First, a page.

the elevator and walking over to it, pressing the button. The doors slid open 
immediately...as though the elevator had known they were there and was waiting 
for them.

"You knew she was coming," Jimmy said, almost accusatively.

"It wasn't a huge leap of logic," Frohike said, as the elevator doors closed on 
the group and the small car began to descend.

"What's she after?" Byers asked, trying to figure it out.

"She usually goes where the money is," Langly remarked.

"Maybe she's applying for a job," Frohike guessed. "This'd be right up her 

"Hey, guys," Jimmy reprimanded. "She's helped us out in the past."

"Helped steal reward money right from under our noses, you mean," Langly 

"And get us into trouble," Frohike pointed out as Jimmy's frown deepened.

"Yves cares about one thing and one thing only, Jimmy," Byers instructed, matter 
of factly. "And that's herself."

Jimmy looked disappointed, not to have the facts about Yves pointed out for him, 
but disappointed in the guys for not giving her the benefit of the doubt.

"There's enough projects rumored to be going on here to keep her busy for a 
while," Langly said.

"This is the longest elevator ride in the history of elevators," Frohike 

"Through more than a mile of solid granite. The strongest rock on the east 
coast. That's why they built it here," Byers said. "Just the fact that we're 
here proves a lot."

There was a soft ding and the doors slid open. "Finally," Frohike said, stepping 
out into a cool hallway. The floor was a smooth linoleum and the walls were 
simple cement blocks. They could have been standing inside any mall or office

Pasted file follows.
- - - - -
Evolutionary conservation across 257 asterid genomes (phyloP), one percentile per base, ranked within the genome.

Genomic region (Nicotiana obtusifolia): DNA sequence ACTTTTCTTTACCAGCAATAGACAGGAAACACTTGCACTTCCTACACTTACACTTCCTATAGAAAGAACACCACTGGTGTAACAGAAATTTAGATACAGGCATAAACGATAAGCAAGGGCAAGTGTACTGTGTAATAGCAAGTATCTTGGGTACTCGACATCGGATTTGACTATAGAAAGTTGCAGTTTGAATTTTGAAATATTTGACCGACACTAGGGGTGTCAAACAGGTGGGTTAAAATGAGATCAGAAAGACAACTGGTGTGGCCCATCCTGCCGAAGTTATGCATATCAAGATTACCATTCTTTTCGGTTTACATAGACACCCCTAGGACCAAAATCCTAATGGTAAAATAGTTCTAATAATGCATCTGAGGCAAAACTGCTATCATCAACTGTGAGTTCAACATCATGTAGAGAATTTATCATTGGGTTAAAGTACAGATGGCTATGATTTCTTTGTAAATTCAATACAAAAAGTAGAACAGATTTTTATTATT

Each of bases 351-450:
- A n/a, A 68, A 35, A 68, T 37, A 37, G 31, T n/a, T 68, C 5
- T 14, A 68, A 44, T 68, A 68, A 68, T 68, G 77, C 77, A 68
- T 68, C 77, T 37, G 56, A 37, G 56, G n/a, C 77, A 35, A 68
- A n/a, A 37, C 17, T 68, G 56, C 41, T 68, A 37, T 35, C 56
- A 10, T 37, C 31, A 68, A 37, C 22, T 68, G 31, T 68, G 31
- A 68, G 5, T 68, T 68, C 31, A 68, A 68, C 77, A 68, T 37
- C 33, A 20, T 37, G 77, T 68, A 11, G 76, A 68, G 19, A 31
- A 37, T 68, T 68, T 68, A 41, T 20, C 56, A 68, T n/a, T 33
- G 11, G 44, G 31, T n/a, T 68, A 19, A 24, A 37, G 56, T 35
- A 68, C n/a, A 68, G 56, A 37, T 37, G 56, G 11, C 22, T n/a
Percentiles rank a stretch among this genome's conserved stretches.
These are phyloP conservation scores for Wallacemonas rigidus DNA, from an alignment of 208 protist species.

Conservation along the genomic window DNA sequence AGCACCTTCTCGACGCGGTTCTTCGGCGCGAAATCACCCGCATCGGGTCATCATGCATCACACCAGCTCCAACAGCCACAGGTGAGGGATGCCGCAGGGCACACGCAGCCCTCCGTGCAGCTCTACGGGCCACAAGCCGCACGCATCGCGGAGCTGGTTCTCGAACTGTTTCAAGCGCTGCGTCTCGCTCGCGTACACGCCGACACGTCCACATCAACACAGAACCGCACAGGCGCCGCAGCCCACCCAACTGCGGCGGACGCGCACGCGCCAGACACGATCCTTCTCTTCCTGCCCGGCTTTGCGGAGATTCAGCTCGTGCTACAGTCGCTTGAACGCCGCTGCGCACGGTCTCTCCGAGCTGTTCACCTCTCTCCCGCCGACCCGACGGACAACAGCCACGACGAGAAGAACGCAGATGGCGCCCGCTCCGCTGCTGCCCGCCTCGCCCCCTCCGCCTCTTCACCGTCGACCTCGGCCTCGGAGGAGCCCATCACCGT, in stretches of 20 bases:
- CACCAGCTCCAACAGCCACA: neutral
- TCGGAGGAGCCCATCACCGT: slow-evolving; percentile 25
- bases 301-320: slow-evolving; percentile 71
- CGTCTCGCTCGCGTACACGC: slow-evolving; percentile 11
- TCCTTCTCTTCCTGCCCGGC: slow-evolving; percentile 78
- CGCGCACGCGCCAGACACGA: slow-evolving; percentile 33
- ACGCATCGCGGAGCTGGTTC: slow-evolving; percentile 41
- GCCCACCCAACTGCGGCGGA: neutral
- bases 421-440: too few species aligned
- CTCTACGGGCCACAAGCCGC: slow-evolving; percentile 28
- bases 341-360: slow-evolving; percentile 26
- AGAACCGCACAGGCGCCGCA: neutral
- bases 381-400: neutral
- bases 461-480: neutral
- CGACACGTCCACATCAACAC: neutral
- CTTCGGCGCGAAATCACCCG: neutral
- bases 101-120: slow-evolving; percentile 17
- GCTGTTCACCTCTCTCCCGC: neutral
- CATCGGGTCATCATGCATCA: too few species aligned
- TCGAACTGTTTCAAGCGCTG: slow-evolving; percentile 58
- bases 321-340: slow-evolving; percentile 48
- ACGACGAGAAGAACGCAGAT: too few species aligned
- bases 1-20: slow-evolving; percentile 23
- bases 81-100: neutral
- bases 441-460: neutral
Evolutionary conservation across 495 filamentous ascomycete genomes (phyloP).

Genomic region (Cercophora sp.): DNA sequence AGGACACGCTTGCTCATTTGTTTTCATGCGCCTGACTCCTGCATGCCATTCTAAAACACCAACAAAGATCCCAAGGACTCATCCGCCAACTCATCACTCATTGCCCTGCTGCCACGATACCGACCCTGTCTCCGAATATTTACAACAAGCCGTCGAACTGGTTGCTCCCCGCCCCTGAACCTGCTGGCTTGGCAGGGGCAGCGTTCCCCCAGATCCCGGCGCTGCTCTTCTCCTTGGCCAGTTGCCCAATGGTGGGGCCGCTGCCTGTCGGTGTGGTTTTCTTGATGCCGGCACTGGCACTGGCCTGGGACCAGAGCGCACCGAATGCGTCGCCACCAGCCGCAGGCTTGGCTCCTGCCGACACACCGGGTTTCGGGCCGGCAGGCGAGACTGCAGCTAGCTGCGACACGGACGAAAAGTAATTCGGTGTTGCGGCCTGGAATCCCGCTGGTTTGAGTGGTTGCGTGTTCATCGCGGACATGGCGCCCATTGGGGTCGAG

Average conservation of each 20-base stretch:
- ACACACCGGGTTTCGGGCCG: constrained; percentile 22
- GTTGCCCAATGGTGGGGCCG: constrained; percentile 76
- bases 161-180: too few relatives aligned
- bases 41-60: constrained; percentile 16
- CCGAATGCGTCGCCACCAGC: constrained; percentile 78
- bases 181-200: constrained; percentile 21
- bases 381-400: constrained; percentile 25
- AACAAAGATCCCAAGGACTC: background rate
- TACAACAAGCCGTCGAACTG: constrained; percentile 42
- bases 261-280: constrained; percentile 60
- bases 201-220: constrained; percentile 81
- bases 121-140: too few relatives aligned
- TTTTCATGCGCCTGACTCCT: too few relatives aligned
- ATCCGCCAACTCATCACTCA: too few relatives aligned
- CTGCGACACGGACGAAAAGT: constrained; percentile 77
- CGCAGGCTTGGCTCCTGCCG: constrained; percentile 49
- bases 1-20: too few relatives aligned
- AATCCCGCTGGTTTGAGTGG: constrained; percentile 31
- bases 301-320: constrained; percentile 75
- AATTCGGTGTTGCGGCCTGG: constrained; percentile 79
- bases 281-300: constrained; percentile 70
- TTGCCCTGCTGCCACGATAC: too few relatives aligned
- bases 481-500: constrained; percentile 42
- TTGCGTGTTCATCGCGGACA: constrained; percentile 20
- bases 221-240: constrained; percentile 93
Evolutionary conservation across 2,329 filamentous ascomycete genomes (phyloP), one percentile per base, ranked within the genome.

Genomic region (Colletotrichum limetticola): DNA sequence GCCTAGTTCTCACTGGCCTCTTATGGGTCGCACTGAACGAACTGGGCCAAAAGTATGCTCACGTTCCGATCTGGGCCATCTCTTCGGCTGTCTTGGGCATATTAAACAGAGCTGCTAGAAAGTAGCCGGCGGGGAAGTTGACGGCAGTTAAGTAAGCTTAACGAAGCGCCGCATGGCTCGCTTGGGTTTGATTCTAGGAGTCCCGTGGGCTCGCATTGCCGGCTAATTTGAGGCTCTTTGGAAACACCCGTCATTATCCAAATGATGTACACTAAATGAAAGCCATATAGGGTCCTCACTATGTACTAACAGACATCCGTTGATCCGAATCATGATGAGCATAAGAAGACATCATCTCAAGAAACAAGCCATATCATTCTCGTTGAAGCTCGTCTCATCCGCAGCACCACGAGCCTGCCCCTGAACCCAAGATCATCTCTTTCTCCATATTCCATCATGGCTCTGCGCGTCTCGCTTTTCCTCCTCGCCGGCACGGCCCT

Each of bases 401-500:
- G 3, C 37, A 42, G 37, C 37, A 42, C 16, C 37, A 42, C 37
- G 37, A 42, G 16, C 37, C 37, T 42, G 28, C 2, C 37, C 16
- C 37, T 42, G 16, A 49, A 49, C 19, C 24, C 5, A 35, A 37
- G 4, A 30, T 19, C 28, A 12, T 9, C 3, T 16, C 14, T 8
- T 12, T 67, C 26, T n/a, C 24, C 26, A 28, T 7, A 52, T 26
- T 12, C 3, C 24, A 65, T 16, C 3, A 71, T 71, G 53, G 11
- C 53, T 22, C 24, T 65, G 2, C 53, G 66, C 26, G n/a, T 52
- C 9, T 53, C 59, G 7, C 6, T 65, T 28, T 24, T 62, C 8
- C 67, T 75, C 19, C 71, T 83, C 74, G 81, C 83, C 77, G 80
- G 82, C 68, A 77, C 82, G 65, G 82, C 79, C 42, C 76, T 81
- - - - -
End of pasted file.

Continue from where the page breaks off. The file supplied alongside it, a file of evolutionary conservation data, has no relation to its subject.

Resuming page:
The elevator doors slid closed behind them. Stranding them.

"Where to?" Langly asked, looking one way and then the other.

"Find the files," Byers decided.

"Maybe we should split up," Jimmy suggested.

The other men ignored him.

"Hey, look, a McDonalds!" Jimmy pointed up ahead at the familiar red decor and 
golden arches. "Maybe it's not as sinister as you thought."

"Maybe it's more," Frohike said, giving the restaurant a wide berth.

The hallway widened, revealing more stores lining the walkway. A post office, 
dry cleaners and beauty salon were only some of the typical stores located along 
the walkway. A pair of men dressed in military fatigues cruised by in a tan golf 
cart, barely slowing to pass the four men, not even giving them a second glance.

They weren't alone by any means. The walkway wasn't crowded, but there were 
other people. Some were dressed in military clothing; others were in suits.

"Did you see who that was?" Langly whispered, his head turning to follow the 
petite figure of a white-haired man.

"No, man, who?" Frohike asked.

"Jack Valenti! The movie-ratings guy."

"If this is who gets to survive the apocalypse, take me now," Frohike requested.

"Sssh," Byers cautioned, smiling at a family as they passed with only a few feet 
between them. "Let's try over here."

Another turn took them back into a cement-block hallway.

"We're never going to find anything without a map," Langly lamented. And it 
appeared that he was correct.

"I guess we start trying doors," Byers suggested, walking to the first door in 
the hallway and testing it. Locked.

"They're all locked," Langly reported.

"I knew this was too easy," Frohike grumbled.

"Attention everyone. The main mall will be closing in five minutes," came a 
voice from a speaker overhead. "Please come back tomorrow."

A few people walked past them, followed by another group. The guys stood by and 
watched as they pushed through a double set of doors at the far end of the hall. 
Glances were exchanged, and the guys followed the crowd into what appeared to be 
a central town park, covered with rich, green grass. 

Turning around, they could see the sign above the double doors go off. "Center 
Mall" it read. Around the edges of the park were streets, just like in any small